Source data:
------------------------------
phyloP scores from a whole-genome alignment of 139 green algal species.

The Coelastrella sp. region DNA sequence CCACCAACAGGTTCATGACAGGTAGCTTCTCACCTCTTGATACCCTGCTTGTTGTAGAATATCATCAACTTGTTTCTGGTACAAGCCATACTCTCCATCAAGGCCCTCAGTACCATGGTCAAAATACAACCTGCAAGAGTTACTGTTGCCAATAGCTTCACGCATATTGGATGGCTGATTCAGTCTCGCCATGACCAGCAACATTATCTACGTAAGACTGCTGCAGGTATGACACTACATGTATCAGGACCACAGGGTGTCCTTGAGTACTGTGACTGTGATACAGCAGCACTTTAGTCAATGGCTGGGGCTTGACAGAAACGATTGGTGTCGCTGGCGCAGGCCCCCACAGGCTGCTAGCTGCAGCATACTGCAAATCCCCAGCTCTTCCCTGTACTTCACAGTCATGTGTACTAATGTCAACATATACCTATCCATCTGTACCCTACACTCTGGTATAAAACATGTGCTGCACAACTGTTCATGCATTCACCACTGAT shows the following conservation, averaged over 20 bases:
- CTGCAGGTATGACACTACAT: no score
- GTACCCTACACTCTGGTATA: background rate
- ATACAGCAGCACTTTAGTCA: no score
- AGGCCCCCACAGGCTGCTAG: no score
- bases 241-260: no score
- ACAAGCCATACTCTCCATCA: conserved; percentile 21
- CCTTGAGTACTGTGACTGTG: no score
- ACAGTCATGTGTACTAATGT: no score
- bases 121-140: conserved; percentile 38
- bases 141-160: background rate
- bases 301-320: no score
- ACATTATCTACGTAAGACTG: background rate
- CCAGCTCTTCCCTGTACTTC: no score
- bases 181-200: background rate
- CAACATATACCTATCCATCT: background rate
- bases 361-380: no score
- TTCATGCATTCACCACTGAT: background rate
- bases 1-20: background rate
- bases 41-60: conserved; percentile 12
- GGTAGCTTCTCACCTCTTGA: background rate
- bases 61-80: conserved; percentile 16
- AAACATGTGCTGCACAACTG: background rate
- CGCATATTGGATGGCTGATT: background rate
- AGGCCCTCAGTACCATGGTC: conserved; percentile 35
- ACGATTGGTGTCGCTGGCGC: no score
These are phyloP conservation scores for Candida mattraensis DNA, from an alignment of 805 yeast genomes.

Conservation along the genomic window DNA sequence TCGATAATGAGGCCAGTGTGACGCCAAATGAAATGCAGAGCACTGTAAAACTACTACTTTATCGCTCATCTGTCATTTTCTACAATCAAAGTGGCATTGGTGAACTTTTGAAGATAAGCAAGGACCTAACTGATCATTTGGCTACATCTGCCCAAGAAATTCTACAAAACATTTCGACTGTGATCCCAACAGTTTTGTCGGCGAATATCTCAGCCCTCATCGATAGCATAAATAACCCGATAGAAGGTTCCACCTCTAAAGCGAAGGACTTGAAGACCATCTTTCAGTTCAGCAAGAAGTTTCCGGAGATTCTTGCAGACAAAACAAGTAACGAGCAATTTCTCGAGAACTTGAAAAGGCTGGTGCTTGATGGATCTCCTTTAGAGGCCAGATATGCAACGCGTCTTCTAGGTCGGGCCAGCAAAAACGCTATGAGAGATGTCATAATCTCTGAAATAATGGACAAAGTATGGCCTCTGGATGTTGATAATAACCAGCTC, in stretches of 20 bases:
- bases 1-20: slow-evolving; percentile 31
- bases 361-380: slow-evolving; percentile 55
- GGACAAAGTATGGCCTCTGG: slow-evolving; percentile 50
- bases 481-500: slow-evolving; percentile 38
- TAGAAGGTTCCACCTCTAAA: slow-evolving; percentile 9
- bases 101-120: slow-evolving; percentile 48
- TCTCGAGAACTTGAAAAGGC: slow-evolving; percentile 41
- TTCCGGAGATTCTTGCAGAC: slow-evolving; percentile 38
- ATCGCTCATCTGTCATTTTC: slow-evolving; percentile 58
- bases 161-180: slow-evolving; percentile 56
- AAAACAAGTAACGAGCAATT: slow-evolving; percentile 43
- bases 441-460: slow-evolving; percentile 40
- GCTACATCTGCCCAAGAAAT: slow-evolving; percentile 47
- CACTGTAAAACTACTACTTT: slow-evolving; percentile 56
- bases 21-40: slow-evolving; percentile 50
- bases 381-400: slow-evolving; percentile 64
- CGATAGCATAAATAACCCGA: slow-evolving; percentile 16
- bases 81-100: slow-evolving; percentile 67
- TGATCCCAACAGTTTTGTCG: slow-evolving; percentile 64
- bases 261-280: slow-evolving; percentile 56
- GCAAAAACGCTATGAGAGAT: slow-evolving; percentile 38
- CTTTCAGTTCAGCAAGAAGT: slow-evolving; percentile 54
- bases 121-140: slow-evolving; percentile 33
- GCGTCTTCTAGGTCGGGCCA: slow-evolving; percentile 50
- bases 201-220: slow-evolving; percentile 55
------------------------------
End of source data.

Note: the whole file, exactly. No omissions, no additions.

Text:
phyloP scores from a whole-genome alignment of 139 green algal species.

The Coelastrella sp. region DNA sequence CCACCAACAGGTTCATGACAGGTAGCTTCTCACCTCTTGATACCCTGCTTGTTGTAGAATATCATCAACTTGTTTCTGGTACAAGCCATACTCTCCATCAAGGCCCTCAGTACCATGGTCAAAATACAACCTGCAAGAGTTACTGTTGCCAATAGCTTCACGCATATTGGATGGCTGATTCAGTCTCGCCATGACCAGCAACATTATCTACGTAAGACTGCTGCAGGTATGACACTACATGTATCAGGACCACAGGGTGTCCTTGAGTACTGTGACTGTGATACAGCAGCACTTTAGTCAATGGCTGGGGCTTGACAGAAACGATTGGTGTCGCTGGCGCAGGCCCCCACAGGCTGCTAGCTGCAGCATACTGCAAATCCCCAGCTCTTCCCTGTACTTCACAGTCATGTGTACTAATGTCAACATATACCTATCCATCTGTACCCTACACTCTGGTATAAAACATGTGCTGCACAACTGTTCATGCATTCACCACTGAT shows the following conservation, averaged over 20 bases:
- CTGCAGGTATGACACTACAT: no score
- GTACCCTACACTCTGGTATA: background rate
- ATACAGCAGCACTTTAGTCA: no score
- AGGCCCCCACAGGCTGCTAG: no score
- bases 241-260: no score
- ACAAGCCATACTCTCCATCA: conserved; percentile 21
- CCTTGAGTACTGTGACTGTG: no score
- ACAGTCATGTGTACTAATGT: no score
- bases 121-140: conserved; percentile 38
- bases 141-160: background rate
- bases 301-320: no score
- ACATTATCTACGTAAGACTG: background rate
- CCAGCTCTTCCCTGTACTTC: no score
- bases 181-200: background rate
- CAACATATACCTATCCATCT: background rate
- bases 361-380: no score
- TTCATGCATTCACCACTGAT: background rate
- bases 1-20: background rate
- bases 41-60: conserved; percentile 12
- GGTAGCTTCTCACCTCTTGA: background rate
- bases 61-80: conserved; percentile 16
- AAACATGTGCTGCACAACTG: background rate
- CGCATATTGGATGGCTGATT: background rate
- AGGCCCTCAGTACCATGGTC: conserved; percentile 35
- ACGATTGGTGTCGCTGGCGC: no score
These are phyloP conservation scores for Candida mattraensis DNA, from an alignment of 805 yeast genomes.

Conservation along the genomic window DNA sequence TCGATAATGAGGCCAGTGTGACGCCAAATGAAATGCAGAGCACTGTAAAACTACTACTTTATCGCTCATCTGTCATTTTCTACAATCAAAGTGGCATTGGTGAACTTTTGAAGATAAGCAAGGACCTAACTGATCATTTGGCTACATCTGCCCAAGAAATTCTACAAAACATTTCGACTGTGATCCCAACAGTTTTGTCGGCGAATATCTCAGCCCTCATCGATAGCATAAATAACCCGATAGAAGGTTCCACCTCTAAAGCGAAGGACTTGAAGACCATCTTTCAGTTCAGCAAGAAGTTTCCGGAGATTCTTGCAGACAAAACAAGTAACGAGCAATTTCTCGAGAACTTGAAAAGGCTGGTGCTTGATGGATCTCCTTTAGAGGCCAGATATGCAACGCGTCTTCTAGGTCGGGCCAGCAAAAACGCTATGAGAGATGTCATAATCTCTGAAATAATGGACAAAGTATGGCCTCTGGATGTTGATAATAACCAGCTC, in stretches of 20 bases:
- bases 1-20: slow-evolving; percentile 31
- bases 361-380: slow-evolving; percentile 55
- GGACAAAGTATGGCCTCTGG: slow-evolving; percentile 50
- bases 481-500: slow-evolving; percentile 38
- TAGAAGGTTCCACCTCTAAA: slow-evolving; percentile 9
- bases 101-120: slow-evolving; percentile 48
- TCTCGAGAACTTGAAAAGGC: slow-evolving; percentile 41
- TTCCGGAGATTCTTGCAGAC: slow-evolving; percentile 38
- ATCGCTCATCTGTCATTTTC: slow-evolving; percentile 58
- bases 161-180: slow-evolving; percentile 56
- AAAACAAGTAACGAGCAATT: slow-evolving; percentile 43
- bases 441-460: slow-evolving; percentile 40
- GCTACATCTGCCCAAGAAAT: slow-evolving; percentile 47
- CACTGTAAAACTACTACTTT: slow-evolving; percentile 56
- bases 21-40: slow-evolving; percentile 50
- bases 381-400: slow-evolving; percentile 64
- CGATAGCATAAATAACCCGA: slow-evolving; percentile 16
- bases 81-100: slow-evolving; percentile 67
- TGATCCCAACAGTTTTGTCG: slow-evolving; percentile 64
- bases 261-280: slow-evolving; percentile 56
- GCAAAAACGCTATGAGAGAT: slow-evolving; percentile 38
- CTTTCAGTTCAGCAAGAAGT: slow-evolving; percentile 54
- bases 121-140: slow-evolving; percentile 33
- GCGTCTTCTAGGTCGGGCCA: slow-evolving; percentile 50
- bases 201-220: slow-evolving; percentile 55